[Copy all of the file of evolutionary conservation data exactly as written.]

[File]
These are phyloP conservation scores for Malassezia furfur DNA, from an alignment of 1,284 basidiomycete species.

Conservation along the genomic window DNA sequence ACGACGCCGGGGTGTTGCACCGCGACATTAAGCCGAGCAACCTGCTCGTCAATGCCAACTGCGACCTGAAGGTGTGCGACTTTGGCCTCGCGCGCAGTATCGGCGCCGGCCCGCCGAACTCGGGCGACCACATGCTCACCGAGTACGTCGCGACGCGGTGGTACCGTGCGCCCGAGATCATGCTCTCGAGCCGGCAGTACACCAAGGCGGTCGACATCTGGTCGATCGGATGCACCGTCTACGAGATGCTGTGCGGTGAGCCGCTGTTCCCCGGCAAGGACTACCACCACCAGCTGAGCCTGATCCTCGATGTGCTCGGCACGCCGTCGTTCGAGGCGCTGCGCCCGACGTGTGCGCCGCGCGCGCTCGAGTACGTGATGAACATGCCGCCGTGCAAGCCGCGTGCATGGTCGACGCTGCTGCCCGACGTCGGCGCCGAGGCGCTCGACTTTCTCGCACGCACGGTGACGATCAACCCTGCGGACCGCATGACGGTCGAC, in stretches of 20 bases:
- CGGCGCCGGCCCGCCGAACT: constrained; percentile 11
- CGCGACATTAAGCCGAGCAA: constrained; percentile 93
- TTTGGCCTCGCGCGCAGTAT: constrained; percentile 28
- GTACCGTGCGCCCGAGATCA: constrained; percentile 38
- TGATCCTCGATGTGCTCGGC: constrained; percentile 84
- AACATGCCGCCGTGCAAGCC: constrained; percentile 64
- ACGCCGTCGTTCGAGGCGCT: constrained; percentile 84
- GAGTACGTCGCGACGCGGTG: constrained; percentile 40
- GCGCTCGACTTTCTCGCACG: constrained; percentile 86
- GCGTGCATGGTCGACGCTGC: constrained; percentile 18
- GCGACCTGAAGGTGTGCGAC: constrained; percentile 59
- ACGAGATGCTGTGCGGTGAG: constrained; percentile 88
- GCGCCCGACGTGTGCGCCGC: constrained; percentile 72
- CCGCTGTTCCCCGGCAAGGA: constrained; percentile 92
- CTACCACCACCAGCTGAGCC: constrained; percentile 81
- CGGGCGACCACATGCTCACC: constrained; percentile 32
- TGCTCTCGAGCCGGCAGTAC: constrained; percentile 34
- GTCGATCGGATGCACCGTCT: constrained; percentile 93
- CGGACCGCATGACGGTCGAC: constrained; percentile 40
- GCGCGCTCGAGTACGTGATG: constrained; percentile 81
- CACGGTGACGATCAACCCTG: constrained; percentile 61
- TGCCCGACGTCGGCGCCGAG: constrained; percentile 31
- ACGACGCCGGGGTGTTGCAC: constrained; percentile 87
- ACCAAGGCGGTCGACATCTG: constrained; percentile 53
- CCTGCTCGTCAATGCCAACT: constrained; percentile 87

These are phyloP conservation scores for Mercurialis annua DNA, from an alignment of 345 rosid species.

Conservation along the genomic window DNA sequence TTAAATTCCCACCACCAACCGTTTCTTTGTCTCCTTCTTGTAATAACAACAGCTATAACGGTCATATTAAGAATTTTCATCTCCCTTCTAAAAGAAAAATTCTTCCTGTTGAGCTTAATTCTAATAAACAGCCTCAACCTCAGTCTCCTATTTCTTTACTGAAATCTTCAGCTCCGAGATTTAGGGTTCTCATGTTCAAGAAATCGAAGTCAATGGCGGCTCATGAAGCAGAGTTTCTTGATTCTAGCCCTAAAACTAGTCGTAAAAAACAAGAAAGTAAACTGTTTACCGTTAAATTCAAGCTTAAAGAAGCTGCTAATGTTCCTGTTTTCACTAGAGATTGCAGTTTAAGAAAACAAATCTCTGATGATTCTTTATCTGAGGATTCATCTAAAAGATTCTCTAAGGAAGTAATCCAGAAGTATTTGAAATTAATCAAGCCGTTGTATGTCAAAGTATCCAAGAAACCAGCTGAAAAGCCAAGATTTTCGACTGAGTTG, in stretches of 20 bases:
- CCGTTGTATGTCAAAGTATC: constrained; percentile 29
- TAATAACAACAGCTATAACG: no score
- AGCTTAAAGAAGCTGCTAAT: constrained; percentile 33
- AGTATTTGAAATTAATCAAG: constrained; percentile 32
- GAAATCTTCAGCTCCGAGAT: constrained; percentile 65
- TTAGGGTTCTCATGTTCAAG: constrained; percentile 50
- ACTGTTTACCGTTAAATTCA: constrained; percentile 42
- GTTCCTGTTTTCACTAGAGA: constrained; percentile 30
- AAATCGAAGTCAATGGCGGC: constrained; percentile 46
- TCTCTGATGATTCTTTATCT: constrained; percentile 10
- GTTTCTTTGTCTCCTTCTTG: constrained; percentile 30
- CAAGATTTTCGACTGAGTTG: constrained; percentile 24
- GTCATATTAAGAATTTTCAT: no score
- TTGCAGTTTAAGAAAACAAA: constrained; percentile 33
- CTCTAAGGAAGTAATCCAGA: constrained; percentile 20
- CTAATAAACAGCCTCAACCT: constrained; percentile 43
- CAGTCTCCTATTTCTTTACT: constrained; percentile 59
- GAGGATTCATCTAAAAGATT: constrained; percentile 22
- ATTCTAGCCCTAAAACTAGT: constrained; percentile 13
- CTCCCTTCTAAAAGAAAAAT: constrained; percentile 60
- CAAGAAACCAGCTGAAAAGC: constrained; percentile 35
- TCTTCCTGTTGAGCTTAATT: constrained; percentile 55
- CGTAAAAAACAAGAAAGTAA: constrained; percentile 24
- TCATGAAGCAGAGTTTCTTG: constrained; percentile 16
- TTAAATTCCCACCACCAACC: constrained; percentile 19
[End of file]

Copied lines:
These are phyloP conservation scores for Malassezia furfur DNA, from an alignment of 1,284 basidiomycete species.

Conservation along the genomic window DNA sequence ACGACGCCGGGGTGTTGCACCGCGACATTAAGCCGAGCAACCTGCTCGTCAATGCCAACTGCGACCTGAAGGTGTGCGACTTTGGCCTCGCGCGCAGTATCGGCGCCGGCCCGCCGAACTCGGGCGACCACATGCTCACCGAGTACGTCGCGACGCGGTGGTACCGTGCGCCCGAGATCATGCTCTCGAGCCGGCAGTACACCAAGGCGGTCGACATCTGGTCGATCGGATGCACCGTCTACGAGATGCTGTGCGGTGAGCCGCTGTTCCCCGGCAAGGACTACCACCACCAGCTGAGCCTGATCCTCGATGTGCTCGGCACGCCGTCGTTCGAGGCGCTGCGCCCGACGTGTGCGCCGCGCGCGCTCGAGTACGTGATGAACATGCCGCCGTGCAAGCCGCGTGCATGGTCGACGCTGCTGCCCGACGTCGGCGCCGAGGCGCTCGACTTTCTCGCACGCACGGTGACGATCAACCCTGCGGACCGCATGACGGTCGAC, in stretches of 20 bases:
- CGGCGCCGGCCCGCCGAACT: constrained; percentile 11
- CGCGACATTAAGCCGAGCAA: constrained; percentile 93
- TTTGGCCTCGCGCGCAGTAT: constrained; percentile 28
- GTACCGTGCGCCCGAGATCA: constrained; percentile 38
- TGATCCTCGATGTGCTCGGC: constrained; percentile 84
- AACATGCCGCCGTGCAAGCC: constrained; percentile 64
- ACGCCGTCGTTCGAGGCGCT: constrained; percentile 84
- GAGTACGTCGCGACGCGGTG: constrained; percentile 40
- GCGCTCGACTTTCTCGCACG: constrained; percentile 86
- GCGTGCATGGTCGACGCTGC: constrained; percentile 18
- GCGACCTGAAGGTGTGCGAC: constrained; percentile 59
- ACGAGATGCTGTGCGGTGAG: constrained; percentile 88
- GCGCCCGACGTGTGCGCCGC: constrained; percentile 72
- CCGCTGTTCCCCGGCAAGGA: constrained; percentile 92
- CTACCACCACCAGCTGAGCC: constrained; percentile 81
- CGGGCGACCACATGCTCACC: constrained; percentile 32
- TGCTCTCGAGCCGGCAGTAC: constrained; percentile 34
- GTCGATCGGATGCACCGTCT: constrained; percentile 93
- CGGACCGCATGACGGTCGAC: constrained; percentile 40
- GCGCGCTCGAGTACGTGATG: constrained; percentile 81
- CACGGTGACGATCAACCCTG: constrained; percentile 61
- TGCCCGACGTCGGCGCCGAG: constrained; percentile 31
- ACGACGCCGGGGTGTTGCAC: constrained; percentile 87
- ACCAAGGCGGTCGACATCTG: constrained; percentile 53
- CCTGCTCGTCAATGCCAACT: constrained; percentile 87

These are phyloP conservation scores for Mercurialis annua DNA, from an alignment of 345 rosid species.

Conservation along the genomic window DNA sequence TTAAATTCCCACCACCAACCGTTTCTTTGTCTCCTTCTTGTAATAACAACAGCTATAACGGTCATATTAAGAATTTTCATCTCCCTTCTAAAAGAAAAATTCTTCCTGTTGAGCTTAATTCTAATAAACAGCCTCAACCTCAGTCTCCTATTTCTTTACTGAAATCTTCAGCTCCGAGATTTAGGGTTCTCATGTTCAAGAAATCGAAGTCAATGGCGGCTCATGAAGCAGAGTTTCTTGATTCTAGCCCTAAAACTAGTCGTAAAAAACAAGAAAGTAAACTGTTTACCGTTAAATTCAAGCTTAAAGAAGCTGCTAATGTTCCTGTTTTCACTAGAGATTGCAGTTTAAGAAAACAAATCTCTGATGATTCTTTATCTGAGGATTCATCTAAAAGATTCTCTAAGGAAGTAATCCAGAAGTATTTGAAATTAATCAAGCCGTTGTATGTCAAAGTATCCAAGAAACCAGCTGAAAAGCCAAGATTTTCGACTGAGTTG, in stretches of 20 bases:
- CCGTTGTATGTCAAAGTATC: constrained; percentile 29
- TAATAACAACAGCTATAACG: no score
- AGCTTAAAGAAGCTGCTAAT: constrained; percentile 33
- AGTATTTGAAATTAATCAAG: constrained; percentile 32
- GAAATCTTCAGCTCCGAGAT: constrained; percentile 65
- TTAGGGTTCTCATGTTCAAG: constrained; percentile 50
- ACTGTTTACCGTTAAATTCA: constrained; percentile 42
- GTTCCTGTTTTCACTAGAGA: constrained; percentile 30
- AAATCGAAGTCAATGGCGGC: constrained; percentile 46
- TCTCTGATGATTCTTTATCT: constrained; percentile 10
- GTTTCTTTGTCTCCTTCTTG: constrained; percentile 30
- CAAGATTTTCGACTGAGTTG: constrained; percentile 24
- GTCATATTAAGAATTTTCAT: no score
- TTGCAGTTTAAGAAAACAAA: constrained; percentile 33
- CTCTAAGGAAGTAATCCAGA: constrained; percentile 20
- CTAATAAACAGCCTCAACCT: constrained; percentile 43
- CAGTCTCCTATTTCTTTACT: constrained; percentile 59
- GAGGATTCATCTAAAAGATT: constrained; percentile 22
- ATTCTAGCCCTAAAACTAGT: constrained; percentile 13
- CTCCCTTCTAAAAGAAAAAT: constrained; percentile 60
- CAAGAAACCAGCTGAAAAGC: constrained; percentile 35
- TCTTCCTGTTGAGCTTAATT: constrained; percentile 55
- CGTAAAAAACAAGAAAGTAA: constrained; percentile 24
- TCATGAAGCAGAGTTTCTTG: constrained; percentile 16
- TTAAATTCCCACCACCAACC: constrained; percentile 19